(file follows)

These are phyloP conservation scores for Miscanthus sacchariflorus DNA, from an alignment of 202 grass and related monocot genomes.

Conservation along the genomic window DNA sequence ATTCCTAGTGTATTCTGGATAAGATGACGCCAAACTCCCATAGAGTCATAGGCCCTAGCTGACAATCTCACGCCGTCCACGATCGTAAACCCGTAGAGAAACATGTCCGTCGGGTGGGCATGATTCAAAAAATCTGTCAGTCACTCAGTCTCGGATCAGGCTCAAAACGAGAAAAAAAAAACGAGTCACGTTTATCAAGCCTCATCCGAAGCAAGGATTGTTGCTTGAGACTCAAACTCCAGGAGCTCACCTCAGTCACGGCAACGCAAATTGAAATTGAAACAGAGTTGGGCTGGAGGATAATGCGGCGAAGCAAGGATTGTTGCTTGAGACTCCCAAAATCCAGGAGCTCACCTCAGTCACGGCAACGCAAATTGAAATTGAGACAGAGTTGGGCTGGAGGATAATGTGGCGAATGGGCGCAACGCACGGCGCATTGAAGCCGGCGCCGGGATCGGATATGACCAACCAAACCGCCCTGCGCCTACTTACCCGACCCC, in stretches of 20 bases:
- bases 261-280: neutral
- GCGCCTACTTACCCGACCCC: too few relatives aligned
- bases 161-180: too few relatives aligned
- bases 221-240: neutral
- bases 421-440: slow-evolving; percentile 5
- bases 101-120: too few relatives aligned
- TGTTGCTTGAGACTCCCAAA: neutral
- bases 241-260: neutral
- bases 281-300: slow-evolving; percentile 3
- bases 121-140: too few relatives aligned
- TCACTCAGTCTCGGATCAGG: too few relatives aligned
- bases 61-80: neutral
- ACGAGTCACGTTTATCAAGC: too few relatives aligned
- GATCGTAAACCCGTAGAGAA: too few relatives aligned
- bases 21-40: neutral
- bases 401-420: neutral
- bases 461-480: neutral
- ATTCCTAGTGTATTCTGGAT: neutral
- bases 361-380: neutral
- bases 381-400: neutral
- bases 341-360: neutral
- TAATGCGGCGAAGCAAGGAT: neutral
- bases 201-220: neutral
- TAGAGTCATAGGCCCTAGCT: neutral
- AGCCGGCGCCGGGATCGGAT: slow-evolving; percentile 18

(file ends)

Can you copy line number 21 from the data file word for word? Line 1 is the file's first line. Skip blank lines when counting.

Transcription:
- bases 361-380: neutral